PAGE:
In terms of other liveabilities, it’s cheap to run, clocking in a claimed (4.5L/100km (combined, FWD) and 4.7L/100km (combined, AWD) for fuel economy, easy to park, has ample boot space for two people wanting to get away, and brags some seriously impressive quality of fabrics inside. The UX is not the best choice for families, it lets its bigger brother, the NX take that role, but it is more spacious than expected.
How well does the Lexus UX 250h drive?
From the driver’s seat, the UX gets a gold star for vision: something Lexus designers really wanted to express with the UX's design, and they’ve nailed it.
Drawing from the Japanese architectural art of bringing the outdoors in, or simply, making small spaces look larger, the UX encompasses that ample, above the traffic vision many people love in an SUV.
And yet, it has the planted, featherlight feel of a hatch – of course, this is a personality trait of good crossovers in general, but Lexus has found the sweet spot with the UX and nailed the visibility.
Handling is supple and the steering is sharp, weighty and full of feel. Thanks to the Sports + drive modes (one of five drive modes on this variant), the UX will flex its muscles into something a lot tighter, dynamic and performance-y, when called upon.
In the more comfortable modes, the steering is just as direct and ride is softer and quieter, without losing its sporty edge. Ride quality is great, with very minimal road noise to note, and it sails comfortably over uneven roads just fine.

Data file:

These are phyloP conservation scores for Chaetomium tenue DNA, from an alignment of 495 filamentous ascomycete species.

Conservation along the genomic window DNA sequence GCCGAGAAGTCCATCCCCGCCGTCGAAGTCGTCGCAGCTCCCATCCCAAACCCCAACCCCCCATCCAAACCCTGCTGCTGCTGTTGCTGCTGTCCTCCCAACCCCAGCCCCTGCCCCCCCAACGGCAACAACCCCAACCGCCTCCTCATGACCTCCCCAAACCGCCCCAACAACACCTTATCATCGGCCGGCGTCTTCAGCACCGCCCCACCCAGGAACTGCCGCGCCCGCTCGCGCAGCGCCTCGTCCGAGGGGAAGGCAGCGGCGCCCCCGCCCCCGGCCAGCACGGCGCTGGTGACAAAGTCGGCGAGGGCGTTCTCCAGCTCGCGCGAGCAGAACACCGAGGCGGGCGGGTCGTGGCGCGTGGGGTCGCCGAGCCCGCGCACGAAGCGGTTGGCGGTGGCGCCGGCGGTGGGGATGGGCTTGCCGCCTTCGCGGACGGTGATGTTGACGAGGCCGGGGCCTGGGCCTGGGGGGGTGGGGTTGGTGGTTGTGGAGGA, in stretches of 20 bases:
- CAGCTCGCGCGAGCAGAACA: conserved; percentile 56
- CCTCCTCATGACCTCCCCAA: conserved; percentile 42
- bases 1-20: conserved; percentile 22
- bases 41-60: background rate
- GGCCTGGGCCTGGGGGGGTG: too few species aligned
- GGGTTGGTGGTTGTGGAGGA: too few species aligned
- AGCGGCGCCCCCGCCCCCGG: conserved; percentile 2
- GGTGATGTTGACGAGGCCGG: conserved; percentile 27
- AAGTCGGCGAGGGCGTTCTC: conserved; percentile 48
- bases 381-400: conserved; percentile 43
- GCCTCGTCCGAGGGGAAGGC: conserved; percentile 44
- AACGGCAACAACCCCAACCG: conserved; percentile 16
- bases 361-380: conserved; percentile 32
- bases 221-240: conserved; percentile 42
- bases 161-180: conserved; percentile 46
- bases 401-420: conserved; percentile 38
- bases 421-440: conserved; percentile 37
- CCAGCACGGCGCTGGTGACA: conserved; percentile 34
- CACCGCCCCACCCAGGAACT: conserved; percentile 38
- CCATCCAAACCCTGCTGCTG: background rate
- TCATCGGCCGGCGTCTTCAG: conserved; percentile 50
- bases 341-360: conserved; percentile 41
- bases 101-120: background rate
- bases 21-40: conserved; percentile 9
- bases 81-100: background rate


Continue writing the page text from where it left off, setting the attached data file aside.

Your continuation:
With 131kW of power from the combined system, the hybrid performs and accelerates well. However, when pushed, the petrol engine can at times feel unrefined – but it wouldn’t be something many would notice and it's the smallest of complaints on a large list of pluses.
Lexus really knows its customer here – the UX 250h is sporty, youthful and luxurious. It ticks a lot of boxes when it comes to safety and comfort, but isn’t trying to be everything to everyone – and that has to be applauded.
If anything, this hybrid crossover by Lexus is a seriously compelling frontrunner in a segment that is highly competitive and increasingly saturated.